The Good Category-leading single- and dual-card 3D performance; great price.
The Bad Can't do antialiasing and HDR lighting simultaneously.
The Bottom Line Nvidia's GeForce 7900 GT is the current 3D graphics price-performance leader, but a lack of image-quality features hurts its outlook for some current high-end games, as does the forthcoming glut of upcoming titles.
Nvidia GeForce 7900 GT (256MB)
Like the GeForce 7800 GT before it, the Nvidia GeForce 7900 GT aims for the price-performance sweet spot. For roughly $300, you'll get a card that beats every other card on the market except for a few that cost $500 and beyond. Frames-per-dollar aside, this card and all of Nvidia's most recent graphics chips have a problem: they don't support as many modern features simultaneously as ATI's cards do. If all you're after is speed, the GeForce 7900 GT is an easy pick, either as a single 3D card or in dual-card SLI mode. But if you're after image quality rather than raw speed, ATI's $250 Radeon X1800 GTO offers an aggressively priced, albeit slower, alternative.
The GeForce 7900 GT is the little brother of Nvidia's top-of-the-line GeForce 7900 GTX. Both have been on the market for two months, and after an initial period of scarcity, online vendors finally have plenty of both cards in stock from Nvidia's board partners.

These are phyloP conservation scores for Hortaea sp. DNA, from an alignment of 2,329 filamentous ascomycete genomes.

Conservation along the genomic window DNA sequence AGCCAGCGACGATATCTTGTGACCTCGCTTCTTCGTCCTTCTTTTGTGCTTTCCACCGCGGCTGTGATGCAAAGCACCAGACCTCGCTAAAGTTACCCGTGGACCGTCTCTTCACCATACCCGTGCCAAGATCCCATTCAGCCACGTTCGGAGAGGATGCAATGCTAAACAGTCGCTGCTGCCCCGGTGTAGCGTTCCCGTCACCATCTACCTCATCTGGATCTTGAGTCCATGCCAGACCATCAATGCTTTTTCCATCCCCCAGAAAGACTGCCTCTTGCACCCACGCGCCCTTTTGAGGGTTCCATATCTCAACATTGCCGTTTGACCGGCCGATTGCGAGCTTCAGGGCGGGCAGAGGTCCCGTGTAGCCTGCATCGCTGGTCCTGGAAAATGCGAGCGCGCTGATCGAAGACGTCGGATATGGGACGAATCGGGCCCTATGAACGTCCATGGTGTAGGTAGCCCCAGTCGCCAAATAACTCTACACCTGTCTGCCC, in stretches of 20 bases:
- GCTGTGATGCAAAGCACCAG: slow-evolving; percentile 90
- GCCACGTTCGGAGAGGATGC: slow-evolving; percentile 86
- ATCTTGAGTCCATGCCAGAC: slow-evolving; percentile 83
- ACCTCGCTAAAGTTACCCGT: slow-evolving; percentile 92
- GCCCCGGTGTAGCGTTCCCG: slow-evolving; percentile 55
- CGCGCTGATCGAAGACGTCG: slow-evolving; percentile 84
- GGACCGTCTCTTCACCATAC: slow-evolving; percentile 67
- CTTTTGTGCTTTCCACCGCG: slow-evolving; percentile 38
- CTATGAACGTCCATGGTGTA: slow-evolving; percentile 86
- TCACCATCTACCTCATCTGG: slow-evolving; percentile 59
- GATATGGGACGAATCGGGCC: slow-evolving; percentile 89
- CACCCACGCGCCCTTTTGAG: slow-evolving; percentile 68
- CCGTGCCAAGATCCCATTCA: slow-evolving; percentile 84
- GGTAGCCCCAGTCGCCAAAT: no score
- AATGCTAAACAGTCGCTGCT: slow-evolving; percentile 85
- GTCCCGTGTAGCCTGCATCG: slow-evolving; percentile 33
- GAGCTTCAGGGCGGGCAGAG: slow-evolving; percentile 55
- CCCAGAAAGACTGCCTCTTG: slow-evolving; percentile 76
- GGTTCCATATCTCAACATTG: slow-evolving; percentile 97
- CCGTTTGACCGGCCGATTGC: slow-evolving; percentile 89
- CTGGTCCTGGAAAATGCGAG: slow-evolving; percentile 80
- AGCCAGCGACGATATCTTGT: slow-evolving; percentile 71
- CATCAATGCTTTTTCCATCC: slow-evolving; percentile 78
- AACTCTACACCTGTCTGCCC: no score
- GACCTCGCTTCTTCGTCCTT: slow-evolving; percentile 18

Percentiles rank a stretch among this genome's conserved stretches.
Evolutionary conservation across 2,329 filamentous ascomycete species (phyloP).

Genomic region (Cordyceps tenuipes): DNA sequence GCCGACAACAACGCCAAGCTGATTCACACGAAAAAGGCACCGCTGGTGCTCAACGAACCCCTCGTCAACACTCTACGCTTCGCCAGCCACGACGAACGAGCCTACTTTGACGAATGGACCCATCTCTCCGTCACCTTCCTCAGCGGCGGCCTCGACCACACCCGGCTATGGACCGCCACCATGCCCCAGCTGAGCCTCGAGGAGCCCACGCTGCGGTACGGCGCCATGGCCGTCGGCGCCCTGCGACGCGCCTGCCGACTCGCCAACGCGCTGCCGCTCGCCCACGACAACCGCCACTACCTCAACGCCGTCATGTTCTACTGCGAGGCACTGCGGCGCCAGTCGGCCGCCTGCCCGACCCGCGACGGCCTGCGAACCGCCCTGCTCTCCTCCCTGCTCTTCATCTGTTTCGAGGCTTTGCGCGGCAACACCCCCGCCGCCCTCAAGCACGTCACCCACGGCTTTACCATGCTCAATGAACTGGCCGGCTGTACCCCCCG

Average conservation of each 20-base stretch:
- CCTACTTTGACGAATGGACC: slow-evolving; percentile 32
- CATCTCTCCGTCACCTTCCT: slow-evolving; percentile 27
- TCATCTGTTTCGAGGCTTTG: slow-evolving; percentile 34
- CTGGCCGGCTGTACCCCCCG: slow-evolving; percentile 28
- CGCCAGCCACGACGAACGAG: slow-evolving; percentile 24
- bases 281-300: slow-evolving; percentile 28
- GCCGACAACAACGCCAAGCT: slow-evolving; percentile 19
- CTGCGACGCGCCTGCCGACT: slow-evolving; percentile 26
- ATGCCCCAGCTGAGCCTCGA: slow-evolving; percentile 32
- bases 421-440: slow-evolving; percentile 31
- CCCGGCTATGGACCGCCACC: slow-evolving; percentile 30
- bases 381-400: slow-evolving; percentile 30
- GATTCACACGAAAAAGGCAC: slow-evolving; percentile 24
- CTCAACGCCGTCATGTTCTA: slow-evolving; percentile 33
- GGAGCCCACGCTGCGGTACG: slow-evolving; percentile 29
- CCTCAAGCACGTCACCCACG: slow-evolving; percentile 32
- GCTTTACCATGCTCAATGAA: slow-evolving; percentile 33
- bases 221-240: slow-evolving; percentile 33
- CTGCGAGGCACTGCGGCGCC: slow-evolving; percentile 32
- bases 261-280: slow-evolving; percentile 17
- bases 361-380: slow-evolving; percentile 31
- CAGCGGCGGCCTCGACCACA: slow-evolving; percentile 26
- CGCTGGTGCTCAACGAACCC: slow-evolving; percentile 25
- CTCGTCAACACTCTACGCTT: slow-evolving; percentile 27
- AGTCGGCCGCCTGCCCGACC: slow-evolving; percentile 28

You'll find the GeForce 7900 GT available only with 256MB of memory. Some partners sell it overclocked for a small premium, usually no more than $50. At its stock speeds, the GeForce 7900 GT features a 450MHz core clock and a 1,320MHz memory clock. Not only are those speeds an increase over the GeForce 7800 GT's (400MHz core, 1,000MHz memory), the 7900 GT is also less expensive than its $450 forebear. Nvidia dropped the price, thanks to a more efficient 90nm manufacturing process, which yields more usable chips per silicon wafer. ATI's comparable chips use the same 90nm process, but they have more features and are thus larger, which explains their higher costs.
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